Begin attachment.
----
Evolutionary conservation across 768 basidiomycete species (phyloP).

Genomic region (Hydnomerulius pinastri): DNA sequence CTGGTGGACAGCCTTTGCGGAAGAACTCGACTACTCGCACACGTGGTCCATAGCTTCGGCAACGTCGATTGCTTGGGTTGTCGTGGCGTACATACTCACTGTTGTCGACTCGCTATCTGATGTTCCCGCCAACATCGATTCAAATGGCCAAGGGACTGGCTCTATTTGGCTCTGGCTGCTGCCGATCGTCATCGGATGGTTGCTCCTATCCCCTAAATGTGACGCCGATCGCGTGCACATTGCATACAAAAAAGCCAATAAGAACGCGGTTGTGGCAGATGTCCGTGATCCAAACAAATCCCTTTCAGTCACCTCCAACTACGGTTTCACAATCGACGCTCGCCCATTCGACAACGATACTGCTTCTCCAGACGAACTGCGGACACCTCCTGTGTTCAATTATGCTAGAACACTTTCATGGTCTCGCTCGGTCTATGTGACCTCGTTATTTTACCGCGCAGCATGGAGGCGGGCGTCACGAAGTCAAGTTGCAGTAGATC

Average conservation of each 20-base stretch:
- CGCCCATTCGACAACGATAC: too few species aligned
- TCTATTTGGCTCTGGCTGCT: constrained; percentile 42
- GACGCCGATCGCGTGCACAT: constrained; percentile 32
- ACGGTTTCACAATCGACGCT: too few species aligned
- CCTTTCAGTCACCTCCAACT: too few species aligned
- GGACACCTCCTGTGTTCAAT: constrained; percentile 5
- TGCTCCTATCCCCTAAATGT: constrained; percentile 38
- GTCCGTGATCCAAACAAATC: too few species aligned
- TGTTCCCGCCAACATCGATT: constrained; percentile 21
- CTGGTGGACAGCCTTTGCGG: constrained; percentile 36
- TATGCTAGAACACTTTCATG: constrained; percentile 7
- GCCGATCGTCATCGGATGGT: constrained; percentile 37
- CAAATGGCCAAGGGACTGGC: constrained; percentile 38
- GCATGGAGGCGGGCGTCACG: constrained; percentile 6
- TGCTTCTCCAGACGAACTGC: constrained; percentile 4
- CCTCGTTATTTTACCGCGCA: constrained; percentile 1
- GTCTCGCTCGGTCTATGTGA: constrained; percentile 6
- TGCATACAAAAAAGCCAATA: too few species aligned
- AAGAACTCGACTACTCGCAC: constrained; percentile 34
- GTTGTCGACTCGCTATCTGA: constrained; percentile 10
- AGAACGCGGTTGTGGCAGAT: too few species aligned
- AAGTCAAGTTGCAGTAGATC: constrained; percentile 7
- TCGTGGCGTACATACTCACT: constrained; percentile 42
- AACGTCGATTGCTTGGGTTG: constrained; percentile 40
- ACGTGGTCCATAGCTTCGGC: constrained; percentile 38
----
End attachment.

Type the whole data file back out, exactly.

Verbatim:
Evolutionary conservation across 768 basidiomycete species (phyloP).

Genomic region (Hydnomerulius pinastri): DNA sequence CTGGTGGACAGCCTTTGCGGAAGAACTCGACTACTCGCACACGTGGTCCATAGCTTCGGCAACGTCGATTGCTTGGGTTGTCGTGGCGTACATACTCACTGTTGTCGACTCGCTATCTGATGTTCCCGCCAACATCGATTCAAATGGCCAAGGGACTGGCTCTATTTGGCTCTGGCTGCTGCCGATCGTCATCGGATGGTTGCTCCTATCCCCTAAATGTGACGCCGATCGCGTGCACATTGCATACAAAAAAGCCAATAAGAACGCGGTTGTGGCAGATGTCCGTGATCCAAACAAATCCCTTTCAGTCACCTCCAACTACGGTTTCACAATCGACGCTCGCCCATTCGACAACGATACTGCTTCTCCAGACGAACTGCGGACACCTCCTGTGTTCAATTATGCTAGAACACTTTCATGGTCTCGCTCGGTCTATGTGACCTCGTTATTTTACCGCGCAGCATGGAGGCGGGCGTCACGAAGTCAAGTTGCAGTAGATC

Average conservation of each 20-base stretch:
- CGCCCATTCGACAACGATAC: too few species aligned
- TCTATTTGGCTCTGGCTGCT: constrained; percentile 42
- GACGCCGATCGCGTGCACAT: constrained; percentile 32
- ACGGTTTCACAATCGACGCT: too few species aligned
- CCTTTCAGTCACCTCCAACT: too few species aligned
- GGACACCTCCTGTGTTCAAT: constrained; percentile 5
- TGCTCCTATCCCCTAAATGT: constrained; percentile 38
- GTCCGTGATCCAAACAAATC: too few species aligned
- TGTTCCCGCCAACATCGATT: constrained; percentile 21
- CTGGTGGACAGCCTTTGCGG: constrained; percentile 36
- TATGCTAGAACACTTTCATG: constrained; percentile 7
- GCCGATCGTCATCGGATGGT: constrained; percentile 37
- CAAATGGCCAAGGGACTGGC: constrained; percentile 38
- GCATGGAGGCGGGCGTCACG: constrained; percentile 6
- TGCTTCTCCAGACGAACTGC: constrained; percentile 4
- CCTCGTTATTTTACCGCGCA: constrained; percentile 1
- GTCTCGCTCGGTCTATGTGA: constrained; percentile 6
- TGCATACAAAAAAGCCAATA: too few species aligned
- AAGAACTCGACTACTCGCAC: constrained; percentile 34
- GTTGTCGACTCGCTATCTGA: constrained; percentile 10
- AGAACGCGGTTGTGGCAGAT: too few species aligned
- AAGTCAAGTTGCAGTAGATC: constrained; percentile 7
- TCGTGGCGTACATACTCACT: constrained; percentile 42
- AACGTCGATTGCTTGGGTTG: constrained; percentile 40
- ACGTGGTCCATAGCTTCGGC: constrained; percentile 38